Martin Aitken & Co Ltd News & Developments

Martin Aitken & Co: news and comment

Martin Aitken & Co Ltd is one of Scotland’s leading independent firms of chartered accountants and business advisers.

The state of retirement in 2022

An annual survey from major investment manager Abrdn has provided a snapshot of people who have or plan to retire in 2022.

When do you plan to stop working? Whatever answer you give, the recent survey of 2,000 people who were either due to retire in the next 12 months or have retired in the past 12 months suggests the odds are that your plans may not reach fruition.

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2022: An unexpected first quarter

Despite the numerous shocks that occurred in the first quarter of 2022, the world’s share markets held up surprisingly well.

Cast your mind back to the start of the year. The world was coming to terms with the latest Omicron variant of Covid, which was supposedly proving less serious than its predecessors. The latest available UK inflation figure (for November 2021) was 5.1% and the Bank of England had delivered an early Christmas present of a 0.15% rise in interest rates to 0.25%. Across the Atlantic, US inflation was higher at 6.8%, but the US central bank, the Federal Reserve, had delayed its first increase in interest rates. Investment markets had enjoyed a generally good 2021, particularly in the US, and while interest rate rises were expected in 2022, the post-pandemic investment outlook was reasonably sunny.

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The price of surging inflation

As inflation hits a 30 year high in the UK, double-digit price increases could be on the horizon.

At the start of 2021, inflation measured by the CPI yardstick was running at a benign 0.7%, having been driven down by the impact of the pandemic. A year later, the rate had jumped to 5.5%, close to triple the Bank of England’s official target of 2%. Unfortunately, it won’t stop there:

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Tax cut worth up to £1,000 for over 500,000 small businesses begins today

However, millions more individuals will be stung by changes to National Insurance Contributions.

Nearly 500,000 UK businesses should receive a tax cut worth up to £1,000 from this morning.

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UK Tax Tables 2022-2023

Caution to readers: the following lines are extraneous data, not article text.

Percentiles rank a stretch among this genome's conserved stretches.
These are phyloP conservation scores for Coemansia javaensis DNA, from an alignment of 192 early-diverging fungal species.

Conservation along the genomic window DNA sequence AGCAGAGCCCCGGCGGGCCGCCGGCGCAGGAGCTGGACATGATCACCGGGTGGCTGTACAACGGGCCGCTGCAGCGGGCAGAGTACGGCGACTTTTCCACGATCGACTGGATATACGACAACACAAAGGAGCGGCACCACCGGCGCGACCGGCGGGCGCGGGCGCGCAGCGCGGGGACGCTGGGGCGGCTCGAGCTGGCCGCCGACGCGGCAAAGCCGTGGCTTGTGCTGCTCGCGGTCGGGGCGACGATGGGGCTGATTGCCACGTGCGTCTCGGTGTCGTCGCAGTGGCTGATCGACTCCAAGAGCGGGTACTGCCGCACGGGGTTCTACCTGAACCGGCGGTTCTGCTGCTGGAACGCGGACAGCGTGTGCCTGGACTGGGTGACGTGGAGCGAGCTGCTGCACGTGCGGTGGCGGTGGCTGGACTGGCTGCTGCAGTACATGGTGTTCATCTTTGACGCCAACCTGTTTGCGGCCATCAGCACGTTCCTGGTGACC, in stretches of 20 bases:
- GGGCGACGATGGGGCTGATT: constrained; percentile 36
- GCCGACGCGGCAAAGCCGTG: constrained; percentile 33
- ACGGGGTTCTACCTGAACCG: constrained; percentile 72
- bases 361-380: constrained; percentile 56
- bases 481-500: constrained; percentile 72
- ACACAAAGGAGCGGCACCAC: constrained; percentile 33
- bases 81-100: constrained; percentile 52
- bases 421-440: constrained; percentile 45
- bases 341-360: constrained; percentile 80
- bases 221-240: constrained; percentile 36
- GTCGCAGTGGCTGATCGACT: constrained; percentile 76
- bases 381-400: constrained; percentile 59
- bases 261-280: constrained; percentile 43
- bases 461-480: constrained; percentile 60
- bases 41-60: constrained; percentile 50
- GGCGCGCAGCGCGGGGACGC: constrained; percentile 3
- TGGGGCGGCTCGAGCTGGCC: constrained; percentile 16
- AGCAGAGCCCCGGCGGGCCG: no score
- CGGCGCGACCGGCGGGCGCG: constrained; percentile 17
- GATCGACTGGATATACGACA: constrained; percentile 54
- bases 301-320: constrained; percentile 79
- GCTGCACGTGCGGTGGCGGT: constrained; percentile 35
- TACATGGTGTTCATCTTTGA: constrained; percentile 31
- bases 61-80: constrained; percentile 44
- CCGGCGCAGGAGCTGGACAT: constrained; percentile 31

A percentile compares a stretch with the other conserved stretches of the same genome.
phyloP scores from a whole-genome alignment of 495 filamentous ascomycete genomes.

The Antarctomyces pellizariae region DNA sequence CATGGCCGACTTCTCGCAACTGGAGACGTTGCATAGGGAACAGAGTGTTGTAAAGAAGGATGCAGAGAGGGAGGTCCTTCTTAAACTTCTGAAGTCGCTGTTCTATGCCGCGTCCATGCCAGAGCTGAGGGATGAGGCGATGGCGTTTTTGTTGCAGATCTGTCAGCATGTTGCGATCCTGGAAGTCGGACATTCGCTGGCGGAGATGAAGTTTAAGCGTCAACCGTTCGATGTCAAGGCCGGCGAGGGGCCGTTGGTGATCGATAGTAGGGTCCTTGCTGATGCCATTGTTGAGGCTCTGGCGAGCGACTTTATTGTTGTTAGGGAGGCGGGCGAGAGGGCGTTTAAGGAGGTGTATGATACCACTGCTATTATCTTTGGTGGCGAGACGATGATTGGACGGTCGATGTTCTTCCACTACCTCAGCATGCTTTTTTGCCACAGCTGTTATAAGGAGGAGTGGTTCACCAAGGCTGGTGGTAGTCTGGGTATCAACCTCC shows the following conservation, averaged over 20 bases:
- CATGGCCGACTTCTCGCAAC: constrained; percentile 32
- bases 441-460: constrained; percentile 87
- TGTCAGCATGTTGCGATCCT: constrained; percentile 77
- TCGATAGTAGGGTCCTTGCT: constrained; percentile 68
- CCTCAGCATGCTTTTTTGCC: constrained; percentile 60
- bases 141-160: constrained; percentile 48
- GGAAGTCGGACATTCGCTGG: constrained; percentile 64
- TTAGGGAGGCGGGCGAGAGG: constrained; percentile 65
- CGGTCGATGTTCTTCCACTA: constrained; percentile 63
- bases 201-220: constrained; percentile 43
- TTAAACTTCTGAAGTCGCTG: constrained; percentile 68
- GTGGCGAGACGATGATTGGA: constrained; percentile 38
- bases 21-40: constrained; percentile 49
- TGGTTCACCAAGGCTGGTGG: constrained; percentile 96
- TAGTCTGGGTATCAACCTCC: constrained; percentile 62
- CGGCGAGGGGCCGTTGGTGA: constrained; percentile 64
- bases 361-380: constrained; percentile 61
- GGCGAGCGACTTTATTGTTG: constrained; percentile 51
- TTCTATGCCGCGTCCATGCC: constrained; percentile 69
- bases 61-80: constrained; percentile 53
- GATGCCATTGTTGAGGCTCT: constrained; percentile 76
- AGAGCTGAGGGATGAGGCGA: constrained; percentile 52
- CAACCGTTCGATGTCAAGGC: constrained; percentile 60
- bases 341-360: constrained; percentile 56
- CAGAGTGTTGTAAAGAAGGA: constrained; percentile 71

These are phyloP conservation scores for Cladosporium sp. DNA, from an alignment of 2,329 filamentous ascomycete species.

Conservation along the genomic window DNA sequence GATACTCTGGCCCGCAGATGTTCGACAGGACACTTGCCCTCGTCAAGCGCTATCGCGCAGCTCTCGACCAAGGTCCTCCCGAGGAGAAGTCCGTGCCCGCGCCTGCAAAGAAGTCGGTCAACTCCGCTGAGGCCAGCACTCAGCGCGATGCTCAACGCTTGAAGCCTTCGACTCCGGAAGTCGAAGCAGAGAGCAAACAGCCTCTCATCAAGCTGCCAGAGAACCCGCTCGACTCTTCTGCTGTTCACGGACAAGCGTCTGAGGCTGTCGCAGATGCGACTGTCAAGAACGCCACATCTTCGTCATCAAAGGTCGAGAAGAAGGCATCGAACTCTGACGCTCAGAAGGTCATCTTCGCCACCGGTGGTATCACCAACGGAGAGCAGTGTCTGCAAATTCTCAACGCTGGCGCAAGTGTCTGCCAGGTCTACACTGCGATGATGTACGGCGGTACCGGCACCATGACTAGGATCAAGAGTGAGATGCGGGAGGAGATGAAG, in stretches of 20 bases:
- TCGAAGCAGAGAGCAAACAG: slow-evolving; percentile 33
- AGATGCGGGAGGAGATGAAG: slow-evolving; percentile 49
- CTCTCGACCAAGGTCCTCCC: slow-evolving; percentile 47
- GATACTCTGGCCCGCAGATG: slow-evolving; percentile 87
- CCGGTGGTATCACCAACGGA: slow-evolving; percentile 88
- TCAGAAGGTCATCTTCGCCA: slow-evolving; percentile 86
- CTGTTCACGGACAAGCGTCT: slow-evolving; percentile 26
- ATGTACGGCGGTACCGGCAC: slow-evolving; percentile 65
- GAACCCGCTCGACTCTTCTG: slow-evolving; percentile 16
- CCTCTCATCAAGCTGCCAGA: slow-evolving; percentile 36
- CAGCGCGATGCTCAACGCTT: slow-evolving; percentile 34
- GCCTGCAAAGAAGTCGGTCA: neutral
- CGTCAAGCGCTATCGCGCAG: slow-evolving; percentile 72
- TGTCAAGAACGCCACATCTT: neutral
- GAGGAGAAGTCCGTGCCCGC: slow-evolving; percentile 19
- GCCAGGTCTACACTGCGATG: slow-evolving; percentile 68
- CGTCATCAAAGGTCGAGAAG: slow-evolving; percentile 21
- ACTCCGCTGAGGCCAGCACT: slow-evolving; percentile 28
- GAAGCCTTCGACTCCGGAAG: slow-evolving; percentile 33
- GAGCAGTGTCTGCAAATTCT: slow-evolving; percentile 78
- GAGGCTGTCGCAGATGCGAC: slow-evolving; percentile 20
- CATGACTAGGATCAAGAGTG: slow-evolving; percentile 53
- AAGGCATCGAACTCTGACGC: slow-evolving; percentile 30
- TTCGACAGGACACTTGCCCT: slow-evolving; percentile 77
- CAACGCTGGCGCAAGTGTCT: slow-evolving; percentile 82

Your updated 2022/23 tax tables and digital booklets.

These tax tables are up-to-date with everything announced in the Winter Economy Plan 2021, Autumn Budget 2021, the Scottish and Welsh Budgets 2021 and the Spring Statement 2022, giving you all the key numbers in one place.

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Whatever happened to the wealth tax?

A new wealth tax to counter the cost of the pandemic was the talk of the financial pages not so long ago. Now it’s disappeared…or has it?

By the end of 2020, as the huge cost of the Covid-19 pandemic became clear, there was much discussion about the introduction of a wealth tax. It was given added impetus by the publication of a 126-page report from the Wealth Tax Commission, an independent think-tank launched in 2020.

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Not quite ‘as safe as houses’. The rising cost of bricks and mortar

House prices rose by around 10% in 2021 – their fastest pace in 15 years – but that is no guarantee of what may come in 2022. Relying on bricks and mortar to boost your finances may no longer be as attractive as it once was.

Just as inflation enjoyed an unexpected leap in 2021, so too did house prices. According to Nationwide, the average UK home rose in value by 10.4%, while Halifax put the increase at 9.8%. This has been the sharpest rise in house prices since 2004 although, as ever, the UK average figure hid significant regional differences. At the bottom rung of the property ladder, Halifax says that London prices rose by 4.2% - below inflation – while at the top, Wales saw prices rise by 15.8%. Nevertheless, the average London home still costs more than two and a half times its Welsh counterpart!

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The patchwork effect of rising inflation

2021 ended with inflation sitting at 5.4% but it may not have felt like that to you.

You may have caught the food campaigner Jack Monroe on TV and radio interviews recently highlighting how the uneven effects of inflation on the most basic foodstuffs can have a disproportionate effect on lower-income groups. Her intervention has prompted the ONS to look beyond the average in more detail at ‘individual inflation rates’.

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Happy New (Tax) Year?

We’re now in the year of the Tiger, which symbolises resilience and strength. Both of which may be required after Wednesday 6th April ushers in the new 2022/23 tax year.

New years are normally a cause – or excuse – for celebration, even if the pandemic has changed that in recent times. From a personal financial standpoint, this upcoming tax year may well offer more concern than celebration.